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When I got off the phone, I immediately thought how disappointed the church council would be after all their hard work. Our new praise service was scheduled for the upcoming Sunday, but I had just learned that our guitarist had broken his wrist, and we didn’t have a backup.

Finding him had been hard enough—and was a stretch for our church. Local guitarists were either already playing for other churches or not available. I suspected that “not available” meant not interested, but that was before air quotes caught on around here and I wouldn’t have used them anyway. The last thing I wanted to do was to alienate potential newcomers by questioning their reasons for not attending sooner!

So I had gone to the local tavern and listened to the lead guitar player there. I had been cautioned against this by one young man, as he shook my hand after worship: “You don’t want to do that, Pastor.” He was married, had two little girls and a smiley wife, but I guessed he also had prior knowledge.

Still, by the next Friday, that same young man showed up at the tavern with a whole tableful of church friends. The guitarist was great and joined us afterward to talk. The following week, he agreed to play for our services! I don’t think he even knew why he accepted, except that the invitation was so unexpected. Meanwhile, the anticipation of his coming had given us the energy boost we needed.

But now his wrist was broken and we’d have to postpone the service.

My thoughts were interrupted when Bob came in. Bob was the local pharmacist. Nice guy. An old family friend, but not a church attender. He handed me a paper cup of coffee from the café down the street and sat down to tell me why he’d come.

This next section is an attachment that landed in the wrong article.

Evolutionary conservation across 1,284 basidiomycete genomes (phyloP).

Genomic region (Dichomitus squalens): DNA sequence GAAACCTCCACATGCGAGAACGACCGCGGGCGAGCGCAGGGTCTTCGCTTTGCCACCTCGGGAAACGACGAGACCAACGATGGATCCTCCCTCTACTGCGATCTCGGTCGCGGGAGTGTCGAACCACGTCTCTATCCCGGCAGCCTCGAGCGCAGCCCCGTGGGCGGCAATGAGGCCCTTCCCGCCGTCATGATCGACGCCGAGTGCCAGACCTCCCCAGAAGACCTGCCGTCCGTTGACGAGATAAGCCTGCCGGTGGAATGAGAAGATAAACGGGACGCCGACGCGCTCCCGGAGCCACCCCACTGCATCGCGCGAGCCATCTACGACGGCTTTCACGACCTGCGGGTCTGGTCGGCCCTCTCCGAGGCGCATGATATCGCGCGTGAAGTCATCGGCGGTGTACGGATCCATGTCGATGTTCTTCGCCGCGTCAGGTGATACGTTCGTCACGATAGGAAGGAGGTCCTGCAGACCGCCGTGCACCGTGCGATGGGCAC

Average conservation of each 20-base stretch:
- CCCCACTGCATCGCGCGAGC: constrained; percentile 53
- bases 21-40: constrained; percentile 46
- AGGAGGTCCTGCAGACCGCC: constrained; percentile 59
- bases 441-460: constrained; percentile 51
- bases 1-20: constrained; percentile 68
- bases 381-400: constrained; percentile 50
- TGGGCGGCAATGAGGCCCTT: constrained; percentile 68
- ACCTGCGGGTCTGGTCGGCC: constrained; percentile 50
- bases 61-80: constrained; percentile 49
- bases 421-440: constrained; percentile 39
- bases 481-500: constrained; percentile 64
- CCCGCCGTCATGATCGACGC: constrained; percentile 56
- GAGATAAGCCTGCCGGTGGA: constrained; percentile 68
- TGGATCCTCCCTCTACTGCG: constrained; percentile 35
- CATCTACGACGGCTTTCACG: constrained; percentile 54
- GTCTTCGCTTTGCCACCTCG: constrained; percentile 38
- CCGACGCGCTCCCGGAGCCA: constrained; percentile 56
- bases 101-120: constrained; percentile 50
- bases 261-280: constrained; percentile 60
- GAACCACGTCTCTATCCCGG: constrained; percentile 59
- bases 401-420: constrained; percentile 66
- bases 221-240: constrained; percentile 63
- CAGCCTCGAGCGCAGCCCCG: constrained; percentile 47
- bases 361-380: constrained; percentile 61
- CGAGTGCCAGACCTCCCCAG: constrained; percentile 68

“I see how hard you’ve been working to get people like me to come to church, and my conscience has been bothering me,” he began. “So I came in to tell you that no matter what you do or what you change around here, I’m probably not going to show up.” I tried to listen well, to use reassuring pastoral skills, but in the end he seemed to get more relief just from getting that off his chest.

How much can you deflate someone who’s already been deflated? I was flat out of ideas and exhausted.

But now his wrist was broken and we’d have to postpone the service.

However, that wasn’t the end. Like other dramas, those in the church often have sequels. And such a good author.

One Sunday morning, my worried husband stopped me just as the service was about to begin. He couldn’t find our youngest daughter. Others rushed to help us look and quickly found her standing outside in the parking lot. As parents do, we hugged her and, at the same time, asked, “What in the world were you thinking?”

“I was waiting for Mr. Bob,” she explained. “He told me he was coming to church.” I don’t know whether she misunderstood, or if Bob had once said that to her casually, but she took him at his word and went out to watch. I think it was my husband who broke the news to Bob later. The following week he and his family were in the third pew on the right side.

What does it mean to be part of the church? All of the above. A willingness to venture into new territory, for God’s people have always traveled that way. Gathering at table or desk. Offering, but not controlling. Inviting, but not lording over. Celebrating that we’re all in this together. Being honest and humble about our motives and our limitations. Catching the rhythmic breath of doing and waiting. And all the while, echoing and echoing and echoing Jesus.

Come, wounded guitarist, we will wait for you, for together we are blessed by God’s serendipity.

Come, guarded friend, for we too have recognized God’s disarming call. You are already loved.

Come, worn-out church leader. Don’t be disheartened.

“Come to me, all you that are weary and are carrying heavy burdens, and I will give you rest. Take my yoke upon you, and learn from me; for I am gentle and humble in heart, and you will find rest for your souls. For my yoke is easy, and my burden is light.” (Matthew 11:28-30)

Shirley Heeg

Shirley Heeg is a woman of faith who has served as a minister to United Church of Christ and Reformed Church in America congregations in both Michigan and Minnesota. Retired, she and her husband, John, live mid-knuckle on Michigan’s pinky finger, in the same woodland home where they once raised their four children and where they welcome them back with their families as often as possible. These days she is a guest preacher and writer, and hopes to be a good friend.